Is a Person Who is Having an Affair Mentally Impaired at the Moment?

You just found out your spouse has had an affair! You’re struggling to recover, survive, cope, and just live through another day. You wonder what’s wrong with you. You blame yourself. You assume (although wrongly so) there must be something wrong with you. ‘I must not be sexy enough, attractive enough, nice enough and/or smart enough,’ you think to yourself. You begin to think of everything you’ve ever done wrong in the relationship.

Your spouse (whether you are splitting up or trying to rebuild your relationship) is helping you to blame yourself. He/she is accusing you, blaming you, telling you their affair is your fault. They may say something like “I’ve never loved you.” Several members of our Beyond Affairs Network support group have reported that this is what their spouses have said. One after 29 years of marriage. Now think of it. Is this logical? Because if it is they are actually insulting themselves in a major way. If it were true, what they are actually saying is not only were they stupid enough to marry someone they didn’t love in the first place, but they were stupid enough to stay with that person (for 29 years?) No, the reality is that they must say this to justify to themselves their current actions.

In comparing notes, we at the Beyond Affairs Network have discovered that it seems a spouse who is having (or just had) an affair has lost their mind. There are actual scientific studies which support this truth, that when a person is having an affair, there is a chemical released in the brain, which has an effect similar to drugs or alcohol. In effect, their judgment is actually impaired.

My husband for example, told me one day shortly after ending his affair, that the reason he had had an affair was that I was a bad wife. The reason I had never had an affair, he told me, was because he had always been a good husband. Needless to say these words hurt me, but in the state of mental shock I was in at the time, it was difficult to fully recognize their untruth. A couple of months later (and full separation from the other woman), my husband asked me if I remembered him saying those words. I remembered! Well, I was wrong he now told me. The truth is, he said, it was easy for me to be a good husband because you were good at recognizing and communicating your needs to me. You didn’t stand a chance of being the wife I really needed, he told me, because I never communicated my needs to you.

If you still aren’t sure that your spouse who has had an affair may not be thinking totally logically during and shortly after ending the affair, let me share what one woman’s husband shared with her in the process of his leaving her for another woman after nearly 30 years of marriage.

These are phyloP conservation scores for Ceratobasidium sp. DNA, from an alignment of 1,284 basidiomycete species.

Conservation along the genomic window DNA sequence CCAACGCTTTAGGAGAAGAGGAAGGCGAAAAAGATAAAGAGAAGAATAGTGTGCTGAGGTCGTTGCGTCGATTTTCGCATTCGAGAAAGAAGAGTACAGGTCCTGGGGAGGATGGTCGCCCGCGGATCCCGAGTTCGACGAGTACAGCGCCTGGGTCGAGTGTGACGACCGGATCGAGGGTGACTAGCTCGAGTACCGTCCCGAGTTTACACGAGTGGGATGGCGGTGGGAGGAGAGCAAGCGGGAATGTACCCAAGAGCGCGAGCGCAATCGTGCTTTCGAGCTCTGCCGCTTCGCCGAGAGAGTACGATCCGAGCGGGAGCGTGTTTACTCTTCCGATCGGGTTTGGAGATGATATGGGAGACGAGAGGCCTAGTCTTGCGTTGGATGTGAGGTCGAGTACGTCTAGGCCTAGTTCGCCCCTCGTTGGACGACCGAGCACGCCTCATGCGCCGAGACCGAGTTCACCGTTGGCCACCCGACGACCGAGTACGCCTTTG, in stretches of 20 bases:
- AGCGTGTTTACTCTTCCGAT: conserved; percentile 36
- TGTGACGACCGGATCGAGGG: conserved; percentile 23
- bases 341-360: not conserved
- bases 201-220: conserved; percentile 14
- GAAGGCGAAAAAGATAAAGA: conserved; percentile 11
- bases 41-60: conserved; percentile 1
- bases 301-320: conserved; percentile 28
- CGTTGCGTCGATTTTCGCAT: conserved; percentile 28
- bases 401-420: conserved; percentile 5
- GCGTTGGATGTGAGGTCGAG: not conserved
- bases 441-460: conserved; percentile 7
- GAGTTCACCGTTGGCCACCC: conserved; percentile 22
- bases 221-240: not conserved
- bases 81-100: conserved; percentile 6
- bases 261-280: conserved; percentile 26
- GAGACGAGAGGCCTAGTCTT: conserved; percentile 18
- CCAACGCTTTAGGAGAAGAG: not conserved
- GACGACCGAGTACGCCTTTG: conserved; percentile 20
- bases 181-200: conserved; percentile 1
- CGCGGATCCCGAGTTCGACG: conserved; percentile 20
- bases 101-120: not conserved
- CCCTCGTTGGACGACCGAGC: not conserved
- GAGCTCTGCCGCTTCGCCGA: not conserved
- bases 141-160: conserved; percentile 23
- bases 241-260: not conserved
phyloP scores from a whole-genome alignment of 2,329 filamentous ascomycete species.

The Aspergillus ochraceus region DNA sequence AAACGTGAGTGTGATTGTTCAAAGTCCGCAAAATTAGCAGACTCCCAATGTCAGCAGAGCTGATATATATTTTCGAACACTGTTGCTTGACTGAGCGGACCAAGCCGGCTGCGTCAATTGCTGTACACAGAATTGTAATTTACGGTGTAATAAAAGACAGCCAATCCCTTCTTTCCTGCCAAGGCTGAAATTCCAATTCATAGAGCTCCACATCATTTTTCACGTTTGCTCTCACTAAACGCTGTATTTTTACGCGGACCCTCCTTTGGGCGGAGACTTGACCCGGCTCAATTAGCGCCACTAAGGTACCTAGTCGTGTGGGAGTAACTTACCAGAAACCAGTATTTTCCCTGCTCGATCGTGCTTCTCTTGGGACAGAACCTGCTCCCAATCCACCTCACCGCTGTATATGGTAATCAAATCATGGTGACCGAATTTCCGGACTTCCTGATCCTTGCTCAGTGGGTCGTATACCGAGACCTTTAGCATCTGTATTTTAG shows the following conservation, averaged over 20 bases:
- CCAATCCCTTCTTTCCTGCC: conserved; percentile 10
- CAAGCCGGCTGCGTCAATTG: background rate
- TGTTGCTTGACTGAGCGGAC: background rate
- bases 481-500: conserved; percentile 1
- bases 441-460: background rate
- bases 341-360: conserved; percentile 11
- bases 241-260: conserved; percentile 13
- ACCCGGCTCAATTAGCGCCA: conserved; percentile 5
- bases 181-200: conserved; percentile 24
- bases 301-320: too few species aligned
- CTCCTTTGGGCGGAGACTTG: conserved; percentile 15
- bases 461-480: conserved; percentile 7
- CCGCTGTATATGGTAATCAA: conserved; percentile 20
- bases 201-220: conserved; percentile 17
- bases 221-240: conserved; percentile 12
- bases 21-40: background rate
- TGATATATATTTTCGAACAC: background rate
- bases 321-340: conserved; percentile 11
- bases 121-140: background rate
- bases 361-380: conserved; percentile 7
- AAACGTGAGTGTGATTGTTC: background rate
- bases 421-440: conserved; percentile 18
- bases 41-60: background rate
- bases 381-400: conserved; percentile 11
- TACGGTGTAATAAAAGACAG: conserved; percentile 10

He and the other woman realized that this might be hurtful for his wife. (How intelligent of them!) So between the two of them (husband and other woman) out of the goodness of their hearts, they devised a transition period, which they presented to her ‘to make it easier for her’ they said. The plan was: the husband would continue to live at home for 6 months and during this time he would sleep with his wife. He would however also be dating the other woman. But there would be no ‘hanky-panky’ between him and the other woman during this period. The other woman would however decide where and when the couple could be seen together in public, so that people would gradually get used to seeing the husband with the other woman instead of the wife. (This man was a sane individual prior to engaging in an extramarital affair.) I’m happy to announce that the wife did not consent to such a plan.

While these illogical things are being said to us, where are our minds? Usually in shock. If you’re going through this and you are concerned that you might be crazy, don’t worry. You are not. It is normal to feel like you are losing your mind after discovering a spouse’s extramarital affair. While you are in a state of shock, it is almost impossible to think properly. And it is also not unusual to receive unhelpful advice from well-meaning friends, family and professionals.

For example: Two days after my husband disclosed his affair to me, during my initial counseling with my minister, he told me to be prepared that the other woman might be pregnant. I protested that the affair had only gone on for 2 months and many couples spend quite a while trying to conceive. My minister was quite adamant to remind me that it only takes one time to conceive. I was already devastated. I couldn’t bear the thought of being tied to the other woman through a child, who would now be a half sibling to my own children. I was already traumatized without thinking about this extra information. The minister went on to explain how my family would need to be prepared to contribute financially to the child until the child was of age. I cannot tell you how painful this thought was for me. In the mental state I was in at the time, it took me two months to remember that my husband had had a vasectomy and I myself had not used birth control in over fifteen years! I suffered this extra mental anguish for nothing! It is a clear example of how difficult it is to think when dealing with so much emotional pain. So give yourself a break, and get some outside perspective, especially regarding guilt and blame from your unfaithful spouse. No one causes another person to have an affair. That choice is solely the responsibility of those who choose to engage in them.

There are things wrong in every marriage. That’s right! There are no perfect marriages. However there are monogamous marriages. If it were true that people’s mistakes in a marriage cause the other person to have an affair, then in fact all marriages would have affairs.

If you would like to share a success story, helpful insight or comment on this article we welcome your remarks. Email your questions or comments to Brian and/or Anne